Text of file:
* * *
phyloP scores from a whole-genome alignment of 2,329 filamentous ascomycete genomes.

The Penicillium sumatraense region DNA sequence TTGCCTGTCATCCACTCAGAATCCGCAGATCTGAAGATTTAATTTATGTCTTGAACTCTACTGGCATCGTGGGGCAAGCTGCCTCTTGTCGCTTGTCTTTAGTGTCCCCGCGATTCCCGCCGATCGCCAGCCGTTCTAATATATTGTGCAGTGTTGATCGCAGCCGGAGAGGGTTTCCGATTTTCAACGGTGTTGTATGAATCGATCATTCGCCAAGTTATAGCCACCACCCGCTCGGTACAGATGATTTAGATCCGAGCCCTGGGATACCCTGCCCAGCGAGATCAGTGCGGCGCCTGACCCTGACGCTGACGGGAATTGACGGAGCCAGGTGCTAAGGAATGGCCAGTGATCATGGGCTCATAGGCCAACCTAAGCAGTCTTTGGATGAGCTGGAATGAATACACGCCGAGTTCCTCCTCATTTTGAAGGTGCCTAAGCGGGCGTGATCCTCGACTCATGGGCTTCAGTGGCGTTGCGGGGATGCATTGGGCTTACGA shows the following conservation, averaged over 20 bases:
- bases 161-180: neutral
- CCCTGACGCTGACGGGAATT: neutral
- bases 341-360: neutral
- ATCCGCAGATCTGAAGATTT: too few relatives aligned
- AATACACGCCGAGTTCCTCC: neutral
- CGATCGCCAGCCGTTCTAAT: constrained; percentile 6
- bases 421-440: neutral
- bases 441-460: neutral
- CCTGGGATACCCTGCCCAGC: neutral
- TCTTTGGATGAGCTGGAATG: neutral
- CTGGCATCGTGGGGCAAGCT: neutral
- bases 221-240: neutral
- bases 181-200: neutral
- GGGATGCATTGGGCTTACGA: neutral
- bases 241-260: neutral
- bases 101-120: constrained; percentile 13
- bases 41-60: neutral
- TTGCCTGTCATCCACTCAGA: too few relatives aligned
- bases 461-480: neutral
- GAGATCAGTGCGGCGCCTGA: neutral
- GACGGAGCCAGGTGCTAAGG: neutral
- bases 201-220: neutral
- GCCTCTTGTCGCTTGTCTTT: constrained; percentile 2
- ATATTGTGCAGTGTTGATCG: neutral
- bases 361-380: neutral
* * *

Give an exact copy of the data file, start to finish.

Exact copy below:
phyloP scores from a whole-genome alignment of 2,329 filamentous ascomycete genomes.

The Penicillium sumatraense region DNA sequence TTGCCTGTCATCCACTCAGAATCCGCAGATCTGAAGATTTAATTTATGTCTTGAACTCTACTGGCATCGTGGGGCAAGCTGCCTCTTGTCGCTTGTCTTTAGTGTCCCCGCGATTCCCGCCGATCGCCAGCCGTTCTAATATATTGTGCAGTGTTGATCGCAGCCGGAGAGGGTTTCCGATTTTCAACGGTGTTGTATGAATCGATCATTCGCCAAGTTATAGCCACCACCCGCTCGGTACAGATGATTTAGATCCGAGCCCTGGGATACCCTGCCCAGCGAGATCAGTGCGGCGCCTGACCCTGACGCTGACGGGAATTGACGGAGCCAGGTGCTAAGGAATGGCCAGTGATCATGGGCTCATAGGCCAACCTAAGCAGTCTTTGGATGAGCTGGAATGAATACACGCCGAGTTCCTCCTCATTTTGAAGGTGCCTAAGCGGGCGTGATCCTCGACTCATGGGCTTCAGTGGCGTTGCGGGGATGCATTGGGCTTACGA shows the following conservation, averaged over 20 bases:
- bases 161-180: neutral
- CCCTGACGCTGACGGGAATT: neutral
- bases 341-360: neutral
- ATCCGCAGATCTGAAGATTT: too few relatives aligned
- AATACACGCCGAGTTCCTCC: neutral
- CGATCGCCAGCCGTTCTAAT: constrained; percentile 6
- bases 421-440: neutral
- bases 441-460: neutral
- CCTGGGATACCCTGCCCAGC: neutral
- TCTTTGGATGAGCTGGAATG: neutral
- CTGGCATCGTGGGGCAAGCT: neutral
- bases 221-240: neutral
- bases 181-200: neutral
- GGGATGCATTGGGCTTACGA: neutral
- bases 241-260: neutral
- bases 101-120: constrained; percentile 13
- bases 41-60: neutral
- TTGCCTGTCATCCACTCAGA: too few relatives aligned
- bases 461-480: neutral
- GAGATCAGTGCGGCGCCTGA: neutral
- GACGGAGCCAGGTGCTAAGG: neutral
- bases 201-220: neutral
- GCCTCTTGTCGCTTGTCTTT: constrained; percentile 2
- ATATTGTGCAGTGTTGATCG: neutral
- bases 361-380: neutral